In this second tutorial we will go through
using Illumina gene expression data.
We continue the analyses with the same data that was already analyzed in the Tutorial - part I.
Clustering is used for viewing the whole data set simultaneously. As we have a list of differentially expressed genes, clustering could also be used visualizing these differences. Select the statistical test result file (two-sample.tsv), and run the hierarchical clustering tool:
Hierarchical clustering might take a few minutes to complete, but once it does, double-click on the clustering result (hc.txt) to visualize it:
Clustering actually produces two files, but the other file is just a dummy. It contains real information only if you choose to validate the clustering using bootstrapping. The dummy file (resample.png) looks like:
Bootstrapping is a way to check to how well the data supports some clustering. To demonstrate this, and to check how the samples cluster, let's perform another hierarchical clustering, this time for samples. Use the same data set as above, but modify the settings: cluster genes, turn resampling on (bootstrapping), and change the number of replicates:
Resampling is computer intensive, so the analysis might take a long time to run, if it is performed for a large number of objects, e.g., genes.
Once the analysis is ready, you can visualize the result as a normal heatmap:
The bootstrapping result is in the file resample.png, this time filled in with real data. The image is best viewed maximized:
The green numbers in the branches of the tree indicate the bootstrapping support as a percentage out of the number of replicates. If the number is large, e.g., over 90, it indicates that the current branch of tree is well supported by the data. For example, the right-most green number is 90. It means that in 9 out of ten replicates, the samples microarray13 and microarray3 clustered together. As the support is high, it means that these samples should probably be put together in the tree. Microarray12 and microarray4 were clustered together in 3 out of 10 replicates, and that clustering is dubious, since the support value is low.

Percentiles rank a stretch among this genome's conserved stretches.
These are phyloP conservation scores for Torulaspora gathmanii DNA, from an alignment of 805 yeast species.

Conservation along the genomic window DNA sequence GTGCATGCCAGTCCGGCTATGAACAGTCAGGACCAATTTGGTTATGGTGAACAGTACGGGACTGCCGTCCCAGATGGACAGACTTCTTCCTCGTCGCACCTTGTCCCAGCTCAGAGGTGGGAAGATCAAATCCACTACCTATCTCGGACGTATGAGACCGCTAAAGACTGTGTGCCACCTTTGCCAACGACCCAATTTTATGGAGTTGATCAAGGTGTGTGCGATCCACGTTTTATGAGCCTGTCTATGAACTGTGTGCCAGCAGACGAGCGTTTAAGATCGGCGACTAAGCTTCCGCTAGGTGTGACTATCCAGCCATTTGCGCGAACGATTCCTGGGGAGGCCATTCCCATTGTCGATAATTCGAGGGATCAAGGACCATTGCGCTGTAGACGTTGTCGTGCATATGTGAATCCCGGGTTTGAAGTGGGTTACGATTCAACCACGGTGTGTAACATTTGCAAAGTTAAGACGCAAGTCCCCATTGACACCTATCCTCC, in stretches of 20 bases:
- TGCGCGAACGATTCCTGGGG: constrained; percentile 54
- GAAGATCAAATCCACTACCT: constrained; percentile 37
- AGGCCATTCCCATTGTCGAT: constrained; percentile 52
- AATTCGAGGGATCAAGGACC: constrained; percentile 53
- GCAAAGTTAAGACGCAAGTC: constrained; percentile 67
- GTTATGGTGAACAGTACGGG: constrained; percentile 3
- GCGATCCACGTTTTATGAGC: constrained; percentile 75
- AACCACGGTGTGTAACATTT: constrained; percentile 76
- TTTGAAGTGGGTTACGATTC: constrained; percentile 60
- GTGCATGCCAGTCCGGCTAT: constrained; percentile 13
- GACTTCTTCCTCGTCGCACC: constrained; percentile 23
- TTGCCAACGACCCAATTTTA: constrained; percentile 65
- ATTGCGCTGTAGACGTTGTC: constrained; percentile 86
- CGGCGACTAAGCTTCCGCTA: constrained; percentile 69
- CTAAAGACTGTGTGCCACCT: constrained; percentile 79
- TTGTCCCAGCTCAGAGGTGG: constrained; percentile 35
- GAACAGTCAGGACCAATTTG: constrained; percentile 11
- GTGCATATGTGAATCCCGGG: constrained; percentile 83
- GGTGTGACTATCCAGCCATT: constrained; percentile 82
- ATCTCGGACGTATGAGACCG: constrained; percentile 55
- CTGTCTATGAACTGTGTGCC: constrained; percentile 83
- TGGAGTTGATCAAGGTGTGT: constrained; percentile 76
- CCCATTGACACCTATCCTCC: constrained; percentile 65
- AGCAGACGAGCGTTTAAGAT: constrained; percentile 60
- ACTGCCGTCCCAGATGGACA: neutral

The red numbers can be interpreted as 1-p values. In other words, if the red number is high, it means that the cluster is highly supported, and a hypothesis that the cluster does not exist can be rejected at 1-red number/100 level.
Gene enrichment to certain categories, typically to KEGG pathways or GO ontology, can be tested using a hypergeometric test. Gene enrichment test should be run using a pre-filtered data set, such as a one returned by statistical testing.
To run the test, select the data set that contains the statistically significantly differentially expressed genes, and select tool Hypergeometric test under the tool category Pathways:
The results are saved in an HTML-file (hypergeo.html). When the file is visualized, it becomes apparent that three KEGG pathways are statistically significant:
It is a distinct possibility that the genes that are differentially expressed are under a similar transcriptional regulation. To look at this a bit closer, we can apply promoter analysis tools for the data set that contains the differentially expressed genes.
Let's first see, if the genes contain some clusters of known transcription factor binding sites. The tool for this analysis is located under the category Promoter analysis with name ClusterBuster: